For me boats are fascinating; much like at ‘home’ where you drive past and check out other peoples houses while out for that Sunday drive, I am now always checking out other people’s boats!

We spent the next night at Nara Inlet (at the bottom of Hook Island), and then the following morning it was off to Butterfly Bay. Our friend John had told us that the snorkelling here was great. We stopped on the way at Stonehaven Bay and had a fish. Cushla’s infamous fishing skills were still in evidence …… seven in total – all bream – so that was dinner taken care of!

Butterfly Bay was magnificent for snorkelling. Although Cushla was a recalcitrant snorkeller (still love that word Woody!!!!), she conquered her fears and braved the watery depths. She was rewarded with magnificent coral, metre wide clams, a turtle, along with many many beautiful brightly coloured fish. The snorkelling on the Great Barrier Reef and surrounds is absolutely amazing. Here’s a photo of the girls about to head off …..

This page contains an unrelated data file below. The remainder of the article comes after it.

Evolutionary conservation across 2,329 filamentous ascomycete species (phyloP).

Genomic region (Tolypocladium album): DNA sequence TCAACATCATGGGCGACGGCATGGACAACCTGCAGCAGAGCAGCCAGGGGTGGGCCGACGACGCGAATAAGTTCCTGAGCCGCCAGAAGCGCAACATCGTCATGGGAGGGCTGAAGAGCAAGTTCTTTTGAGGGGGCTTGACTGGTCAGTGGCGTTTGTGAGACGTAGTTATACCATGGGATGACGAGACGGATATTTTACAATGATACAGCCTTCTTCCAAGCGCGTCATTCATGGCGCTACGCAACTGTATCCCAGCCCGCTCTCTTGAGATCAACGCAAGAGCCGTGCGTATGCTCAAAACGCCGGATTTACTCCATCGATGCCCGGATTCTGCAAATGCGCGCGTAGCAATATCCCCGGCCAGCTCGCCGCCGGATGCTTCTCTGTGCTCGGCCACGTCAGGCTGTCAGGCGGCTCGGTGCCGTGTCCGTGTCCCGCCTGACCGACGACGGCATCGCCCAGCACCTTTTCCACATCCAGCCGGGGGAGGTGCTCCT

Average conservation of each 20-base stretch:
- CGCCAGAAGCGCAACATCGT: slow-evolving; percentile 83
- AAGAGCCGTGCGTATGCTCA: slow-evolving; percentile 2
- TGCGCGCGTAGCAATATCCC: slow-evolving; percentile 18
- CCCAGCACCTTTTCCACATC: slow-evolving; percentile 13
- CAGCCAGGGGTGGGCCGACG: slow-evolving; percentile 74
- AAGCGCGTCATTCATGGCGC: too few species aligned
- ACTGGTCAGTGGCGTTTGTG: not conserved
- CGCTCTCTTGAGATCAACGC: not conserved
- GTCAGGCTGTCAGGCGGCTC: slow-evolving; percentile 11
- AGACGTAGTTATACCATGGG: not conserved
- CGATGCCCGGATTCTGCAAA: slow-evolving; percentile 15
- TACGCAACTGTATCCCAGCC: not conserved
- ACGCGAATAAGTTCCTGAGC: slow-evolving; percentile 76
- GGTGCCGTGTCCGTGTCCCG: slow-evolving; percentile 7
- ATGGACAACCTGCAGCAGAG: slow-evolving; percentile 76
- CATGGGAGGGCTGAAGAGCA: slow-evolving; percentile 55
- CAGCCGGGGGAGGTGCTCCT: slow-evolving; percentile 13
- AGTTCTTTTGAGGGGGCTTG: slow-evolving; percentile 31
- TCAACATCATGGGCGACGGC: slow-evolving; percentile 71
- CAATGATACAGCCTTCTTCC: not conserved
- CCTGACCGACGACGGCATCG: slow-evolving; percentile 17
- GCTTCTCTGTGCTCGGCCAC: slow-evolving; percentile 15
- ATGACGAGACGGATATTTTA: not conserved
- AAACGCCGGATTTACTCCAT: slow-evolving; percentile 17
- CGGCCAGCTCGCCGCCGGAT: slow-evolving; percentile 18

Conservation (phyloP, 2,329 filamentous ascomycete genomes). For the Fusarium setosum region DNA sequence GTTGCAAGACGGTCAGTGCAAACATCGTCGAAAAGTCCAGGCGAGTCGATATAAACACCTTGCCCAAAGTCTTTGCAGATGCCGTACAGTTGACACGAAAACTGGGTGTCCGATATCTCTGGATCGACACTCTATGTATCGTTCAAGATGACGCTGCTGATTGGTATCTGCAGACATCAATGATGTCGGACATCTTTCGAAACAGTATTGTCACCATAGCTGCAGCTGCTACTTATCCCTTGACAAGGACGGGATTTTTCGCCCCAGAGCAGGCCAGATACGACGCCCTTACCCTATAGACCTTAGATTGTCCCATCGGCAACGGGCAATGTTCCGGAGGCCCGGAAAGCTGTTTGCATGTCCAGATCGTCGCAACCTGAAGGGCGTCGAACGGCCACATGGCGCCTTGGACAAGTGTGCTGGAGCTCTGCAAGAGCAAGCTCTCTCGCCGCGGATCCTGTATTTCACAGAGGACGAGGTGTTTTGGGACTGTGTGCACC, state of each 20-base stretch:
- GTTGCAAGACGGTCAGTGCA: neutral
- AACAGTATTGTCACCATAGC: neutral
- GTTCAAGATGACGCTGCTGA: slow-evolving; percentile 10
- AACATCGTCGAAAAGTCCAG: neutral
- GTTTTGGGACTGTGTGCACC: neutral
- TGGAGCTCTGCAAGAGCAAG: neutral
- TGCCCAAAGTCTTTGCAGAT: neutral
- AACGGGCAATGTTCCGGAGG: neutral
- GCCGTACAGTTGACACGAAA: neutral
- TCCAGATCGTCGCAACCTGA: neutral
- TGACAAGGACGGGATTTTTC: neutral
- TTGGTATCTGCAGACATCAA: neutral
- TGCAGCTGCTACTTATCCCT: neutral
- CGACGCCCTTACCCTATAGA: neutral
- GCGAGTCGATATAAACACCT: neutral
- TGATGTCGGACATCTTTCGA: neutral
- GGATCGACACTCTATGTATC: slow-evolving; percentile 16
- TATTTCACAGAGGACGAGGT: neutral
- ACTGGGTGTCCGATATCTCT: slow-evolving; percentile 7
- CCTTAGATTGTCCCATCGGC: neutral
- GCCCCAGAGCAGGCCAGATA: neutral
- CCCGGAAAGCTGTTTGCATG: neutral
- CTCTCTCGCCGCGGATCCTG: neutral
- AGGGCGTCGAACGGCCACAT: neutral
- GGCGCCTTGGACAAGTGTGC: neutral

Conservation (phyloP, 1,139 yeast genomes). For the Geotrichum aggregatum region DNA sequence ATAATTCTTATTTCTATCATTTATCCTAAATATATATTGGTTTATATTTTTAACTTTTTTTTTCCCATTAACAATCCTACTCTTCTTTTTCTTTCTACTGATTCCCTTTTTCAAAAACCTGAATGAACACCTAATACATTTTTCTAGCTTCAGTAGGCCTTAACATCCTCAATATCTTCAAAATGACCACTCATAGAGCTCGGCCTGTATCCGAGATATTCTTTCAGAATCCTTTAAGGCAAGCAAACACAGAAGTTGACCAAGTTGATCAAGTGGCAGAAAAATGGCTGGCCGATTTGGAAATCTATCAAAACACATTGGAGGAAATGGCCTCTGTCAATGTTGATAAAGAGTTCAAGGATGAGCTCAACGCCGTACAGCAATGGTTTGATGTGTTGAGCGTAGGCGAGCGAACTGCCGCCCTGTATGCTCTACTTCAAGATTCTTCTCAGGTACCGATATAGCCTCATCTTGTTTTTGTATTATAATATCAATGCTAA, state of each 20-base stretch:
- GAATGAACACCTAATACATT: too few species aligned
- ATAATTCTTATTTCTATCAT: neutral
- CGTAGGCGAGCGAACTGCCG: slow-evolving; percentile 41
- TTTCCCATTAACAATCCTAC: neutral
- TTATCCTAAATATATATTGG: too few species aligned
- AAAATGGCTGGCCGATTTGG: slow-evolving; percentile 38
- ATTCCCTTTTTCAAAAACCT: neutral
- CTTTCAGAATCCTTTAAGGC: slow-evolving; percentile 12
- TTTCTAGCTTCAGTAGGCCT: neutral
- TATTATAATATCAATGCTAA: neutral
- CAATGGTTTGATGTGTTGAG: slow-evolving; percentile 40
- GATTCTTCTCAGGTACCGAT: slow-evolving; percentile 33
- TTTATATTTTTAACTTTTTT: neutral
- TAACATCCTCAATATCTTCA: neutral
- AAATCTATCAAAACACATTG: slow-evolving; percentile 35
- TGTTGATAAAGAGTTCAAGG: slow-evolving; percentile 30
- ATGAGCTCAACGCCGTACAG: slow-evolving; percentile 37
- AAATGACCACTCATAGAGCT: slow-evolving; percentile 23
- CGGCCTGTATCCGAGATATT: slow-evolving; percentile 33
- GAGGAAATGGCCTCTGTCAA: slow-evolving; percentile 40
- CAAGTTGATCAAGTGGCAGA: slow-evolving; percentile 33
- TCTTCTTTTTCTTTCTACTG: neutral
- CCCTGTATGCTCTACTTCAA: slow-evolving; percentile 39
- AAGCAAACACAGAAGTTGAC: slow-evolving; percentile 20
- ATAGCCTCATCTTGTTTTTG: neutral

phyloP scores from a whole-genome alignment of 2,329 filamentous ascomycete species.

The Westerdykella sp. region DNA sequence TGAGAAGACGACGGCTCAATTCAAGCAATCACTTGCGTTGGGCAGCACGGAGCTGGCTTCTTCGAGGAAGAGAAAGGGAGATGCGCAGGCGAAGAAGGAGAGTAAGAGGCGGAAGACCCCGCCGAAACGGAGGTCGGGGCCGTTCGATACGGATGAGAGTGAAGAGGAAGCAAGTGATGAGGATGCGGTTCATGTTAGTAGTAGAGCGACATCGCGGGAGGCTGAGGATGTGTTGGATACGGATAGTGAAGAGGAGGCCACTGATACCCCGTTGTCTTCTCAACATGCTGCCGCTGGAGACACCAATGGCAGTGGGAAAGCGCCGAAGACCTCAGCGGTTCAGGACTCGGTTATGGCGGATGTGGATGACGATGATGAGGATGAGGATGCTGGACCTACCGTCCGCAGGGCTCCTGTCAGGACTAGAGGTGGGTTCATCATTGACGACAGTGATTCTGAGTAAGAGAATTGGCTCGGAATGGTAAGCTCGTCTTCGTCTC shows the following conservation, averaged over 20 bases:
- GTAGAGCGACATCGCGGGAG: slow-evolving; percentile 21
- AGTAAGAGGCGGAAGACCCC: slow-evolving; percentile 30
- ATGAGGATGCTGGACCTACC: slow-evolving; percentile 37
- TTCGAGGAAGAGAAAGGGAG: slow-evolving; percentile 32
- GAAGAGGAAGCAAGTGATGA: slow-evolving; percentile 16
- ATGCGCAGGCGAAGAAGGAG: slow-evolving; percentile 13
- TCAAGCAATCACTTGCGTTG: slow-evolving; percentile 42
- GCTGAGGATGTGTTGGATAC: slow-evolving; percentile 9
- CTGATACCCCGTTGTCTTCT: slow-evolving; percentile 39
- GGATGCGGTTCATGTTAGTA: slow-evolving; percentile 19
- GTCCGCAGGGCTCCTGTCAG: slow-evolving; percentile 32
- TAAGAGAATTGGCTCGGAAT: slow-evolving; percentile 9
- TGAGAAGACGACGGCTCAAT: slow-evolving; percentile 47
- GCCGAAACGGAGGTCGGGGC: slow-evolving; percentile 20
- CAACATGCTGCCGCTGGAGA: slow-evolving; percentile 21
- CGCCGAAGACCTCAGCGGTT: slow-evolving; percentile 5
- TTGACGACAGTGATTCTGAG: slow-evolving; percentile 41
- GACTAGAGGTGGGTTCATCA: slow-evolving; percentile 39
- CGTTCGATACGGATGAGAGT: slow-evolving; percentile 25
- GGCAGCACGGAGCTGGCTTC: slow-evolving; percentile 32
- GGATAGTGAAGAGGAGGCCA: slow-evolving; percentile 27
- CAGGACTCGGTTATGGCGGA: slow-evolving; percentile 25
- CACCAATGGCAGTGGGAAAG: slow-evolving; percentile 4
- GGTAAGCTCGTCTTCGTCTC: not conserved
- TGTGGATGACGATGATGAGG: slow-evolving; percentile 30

The wind blowing a steady 20 knots from the south really determined our movements around the islands, but we still managed to get to Whitehaven Beach. It is famous worldwide for its magnificent fine white sand, for those technically minded, it is 98 percent silica, so they say. It’s the beach you see on any brochures advertising the Whitsundays. The water is a beautiful blue, and crystal clear where it meets the sand. We arrived there mid-morning – with only about three other boats and 15 or so people there – but within half an hour all the tourist day trippers descended. At the end of the day the beach was back to just a few boaties which was lovely.